01:48:00.77498 Sending request 01:48:00.77543 CircuitState: Open 01:48:00.77614 The circuit breaker tripped and is temporarily disallowing requests. Will wait before trying again
Code language: plaintext (plaintext)

The circuit breaker was configured to be open for 10 seconds. The request loop is waiting 15 seconds. After that, the fifth request is sent:

01:48:15.79555 Sending request 01:48:15.79615 onHalfOpen: Circuit is half-opened and will test the service with the next request 01:48:15.79633 CircuitState: HalfOpen 01:48:15.79676 Successfully sent request 01:48:15.79770 onReset: Circuit closed and is allowing requests through
Code language: plaintext (plaintext)

Notice the onHalfOpen callback wasn’t executed until the circuitBreakerPolicy object was interacted with. Logically, it was in the open state for 10 seconds and then in the half-open state. The onHalfOpen callback should’ve fired after 10 seconds, but it didn’t. This reveals that you shouldn’t rely on these callbacks for detecting state changes in real-time.

In the half-open state, it tests the service with the first request and blocks all other requests. Since the request was successful, it closed the circuit, resulting it in firing the onReset callback.

An open circuit doesn’t automatically close after the duration

Let’s say you have the following circuit breaker policy:

var circuitBreakerPolicy = Policy.Handle<HttpRequestException>() .CircuitBreaker(exceptionsAllowedBeforeBreaking: 3, durationOfBreak: TimeSpan.FromSeconds(10));
Code language: C# (cs)

After it runs into three HttpRequestExceptions in a row, the circuit breaker will trip, opening the circuit for 10 seconds and blocking all requests that come in during that time.

After 10 seconds, it transitions to the half-open state. The first request that comes in during this state is used to test if it’s ok to close the circuit. If it succeeds, the circuit transitions to the closed state. If it fails, the circuit will be opened again for the configured duration. Meanwhile, any other requests that come in while it’s in the half-open state will run into the BrokenCircuitException.

This behavior makes sense. You don’t want to send tons of requests to an endpoint that’s potentially still down. This is especially true if you have no other throttling mechanism in place.

The exception count resets when there is a successful request

Let’s say you have the following circuit breaker policy that trips if it runs into three TransientExceptions in a row:

var circuitBreakerPolicy = Policy.Handle<TransientException>() .CircuitBreaker(exceptionsAllowedBeforeBreaking: 3, durationOfBreak: TimeSpan.FromSeconds(10));
Code language: C# (cs)

What happens if a TransientException happens and then a successful request is sent? It resets the error count.

For example, let’s say you send six requests and it’s successful every other time:

12:46:20.92701 Transient exception while sending request. Will try again. 12:46:20.92723 Successfully sent request 12:46:21.93395 Transient exception while sending request. Will try again. 12:46:21.93409 Successfully sent request 12:46:22.94494 Transient exception while sending request. Will try again. 12:46:22.94534 Successfully sent request
Code language: plaintext (plaintext)

If it wasn’t resetting the error count, then the third TransientException would’ve tripped the circuit, and the request right after it would’ve failed.

It’s a good thing it resets the error count. Imagine if it didn’t do this. It would result in tripping the circuit when the service was in a known good state (and potentially several hours later from the time the first exception happened).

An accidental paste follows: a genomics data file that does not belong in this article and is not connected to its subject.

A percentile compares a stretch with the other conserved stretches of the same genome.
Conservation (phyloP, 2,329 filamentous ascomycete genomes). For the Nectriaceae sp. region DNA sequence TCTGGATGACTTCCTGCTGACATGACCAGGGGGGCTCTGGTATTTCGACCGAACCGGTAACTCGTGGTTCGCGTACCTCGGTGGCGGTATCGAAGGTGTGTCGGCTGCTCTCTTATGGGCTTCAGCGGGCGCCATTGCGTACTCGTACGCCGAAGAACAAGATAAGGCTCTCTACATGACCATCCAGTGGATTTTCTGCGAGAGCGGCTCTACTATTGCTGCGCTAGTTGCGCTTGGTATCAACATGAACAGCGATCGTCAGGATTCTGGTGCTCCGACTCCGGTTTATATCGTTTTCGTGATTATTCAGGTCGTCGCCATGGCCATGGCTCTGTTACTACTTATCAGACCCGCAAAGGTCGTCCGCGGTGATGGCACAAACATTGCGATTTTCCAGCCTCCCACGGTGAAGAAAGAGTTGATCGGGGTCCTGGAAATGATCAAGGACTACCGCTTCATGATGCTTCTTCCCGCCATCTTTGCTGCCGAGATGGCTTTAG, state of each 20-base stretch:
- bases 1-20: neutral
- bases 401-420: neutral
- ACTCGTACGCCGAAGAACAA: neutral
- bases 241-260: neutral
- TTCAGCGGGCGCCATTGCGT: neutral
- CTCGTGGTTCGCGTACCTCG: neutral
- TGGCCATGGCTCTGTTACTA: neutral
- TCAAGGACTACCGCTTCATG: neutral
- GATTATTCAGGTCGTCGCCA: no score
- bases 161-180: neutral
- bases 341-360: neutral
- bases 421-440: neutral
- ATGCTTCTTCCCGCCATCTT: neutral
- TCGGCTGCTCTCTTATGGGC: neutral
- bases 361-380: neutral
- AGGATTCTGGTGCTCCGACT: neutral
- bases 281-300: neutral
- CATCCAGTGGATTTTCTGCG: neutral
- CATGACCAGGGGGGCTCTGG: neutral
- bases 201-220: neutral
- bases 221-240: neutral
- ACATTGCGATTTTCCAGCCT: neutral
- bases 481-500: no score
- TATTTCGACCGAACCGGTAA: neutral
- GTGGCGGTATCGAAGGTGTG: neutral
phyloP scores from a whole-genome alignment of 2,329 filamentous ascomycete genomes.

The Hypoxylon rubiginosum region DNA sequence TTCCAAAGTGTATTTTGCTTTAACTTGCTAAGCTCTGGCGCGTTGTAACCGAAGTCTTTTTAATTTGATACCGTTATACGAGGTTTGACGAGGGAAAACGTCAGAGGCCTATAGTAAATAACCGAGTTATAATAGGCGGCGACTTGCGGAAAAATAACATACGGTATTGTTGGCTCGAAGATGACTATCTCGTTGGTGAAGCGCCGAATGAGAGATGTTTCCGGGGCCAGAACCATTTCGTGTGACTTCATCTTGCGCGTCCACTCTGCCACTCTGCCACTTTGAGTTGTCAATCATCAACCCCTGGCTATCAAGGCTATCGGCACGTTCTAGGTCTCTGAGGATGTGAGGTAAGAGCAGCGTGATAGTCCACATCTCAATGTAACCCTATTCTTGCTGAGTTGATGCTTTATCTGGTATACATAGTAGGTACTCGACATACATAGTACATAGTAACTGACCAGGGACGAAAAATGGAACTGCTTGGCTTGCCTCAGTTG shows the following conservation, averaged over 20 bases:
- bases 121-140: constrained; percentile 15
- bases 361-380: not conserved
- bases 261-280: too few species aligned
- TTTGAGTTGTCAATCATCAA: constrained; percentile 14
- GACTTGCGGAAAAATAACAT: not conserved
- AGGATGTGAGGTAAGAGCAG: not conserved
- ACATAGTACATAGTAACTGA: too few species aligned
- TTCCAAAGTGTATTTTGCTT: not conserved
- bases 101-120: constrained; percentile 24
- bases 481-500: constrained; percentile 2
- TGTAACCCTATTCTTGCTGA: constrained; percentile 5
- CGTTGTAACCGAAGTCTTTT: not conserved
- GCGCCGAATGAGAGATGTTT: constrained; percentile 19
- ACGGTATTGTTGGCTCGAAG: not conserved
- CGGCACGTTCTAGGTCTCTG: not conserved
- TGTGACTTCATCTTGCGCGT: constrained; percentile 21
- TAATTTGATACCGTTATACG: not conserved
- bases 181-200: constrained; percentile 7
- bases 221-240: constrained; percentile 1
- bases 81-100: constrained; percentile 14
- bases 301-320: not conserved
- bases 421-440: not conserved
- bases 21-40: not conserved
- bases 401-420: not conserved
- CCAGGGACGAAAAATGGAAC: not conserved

Manually change the circuit state

You can manually control the circuit state, closing or opening it as desired. There are many reasons why you might want to do this. Perhaps you know the endpoint is repaired and you want to immediately close the circuit to allow requests through again. Or maybe you’ve built-in an admin kill switch that’ll trip the circuit on demand.

Close the circuit with policy.Reset()

To manually close the circuit, call policy.Reset().

For example, let’s say you don’t like the half-open state functionality so you want to bypass it. Here’s how you’d do that:

if (circuitBreakerPolicy.CircuitState == CircuitState.HalfOpen) { circuitBreakerPolicy.Reset(); }
Code language: C# (cs)

Note: This also resets the error count.

Open the circuit with policy.Isolate()

To manually open the circuit to block requests, call policy.Isolate(). When you do this, it won’t close automatically. You have to call policy.Reset() to take it out of this isolated state. For example, let’s say you’ve built an admin control panel with pause / resume functionality:

Log("Admin is pausing requests"); circuitBreakerPolicy.Isolate(); Log("Admin is resuming requests"); circuitBreakerPolicy.Reset();
Code language: C# (cs)

Isolate() puts the circuit in the isolated state, which means it’s open and can only be closed again by calling Reset().

You can check if it’s in the isolated state by checking the CircuitState property:

catch(BrokenCircuitException) { if(circuitBreakerPolicy.CircuitState == CircuitState.Isolated) { Log("Circuit was intentionally tripped by the admin. Will try again after requests are resumed."); } }
Code language: C# (cs)

Note: You may want to handle BrokenCircuitException differently if you’re in isolated mode, since you know the circuit was intentionally opened.

Full example – Using circuit breaker with HttpClient

In this section, I’ll show a full example of using the Polly circuit breaker by using it with HttpClient to send requests to a service.

To simulate the service being temporarily unavailable, I’ve implemented a service stub that returns HTTP Status Code 404 (NotFound) when you tell it to. The client sends requests to this service and has configured the circuit breaker policy to look for this specific error code.

RandomNumberClient – Sends requests with HttpClient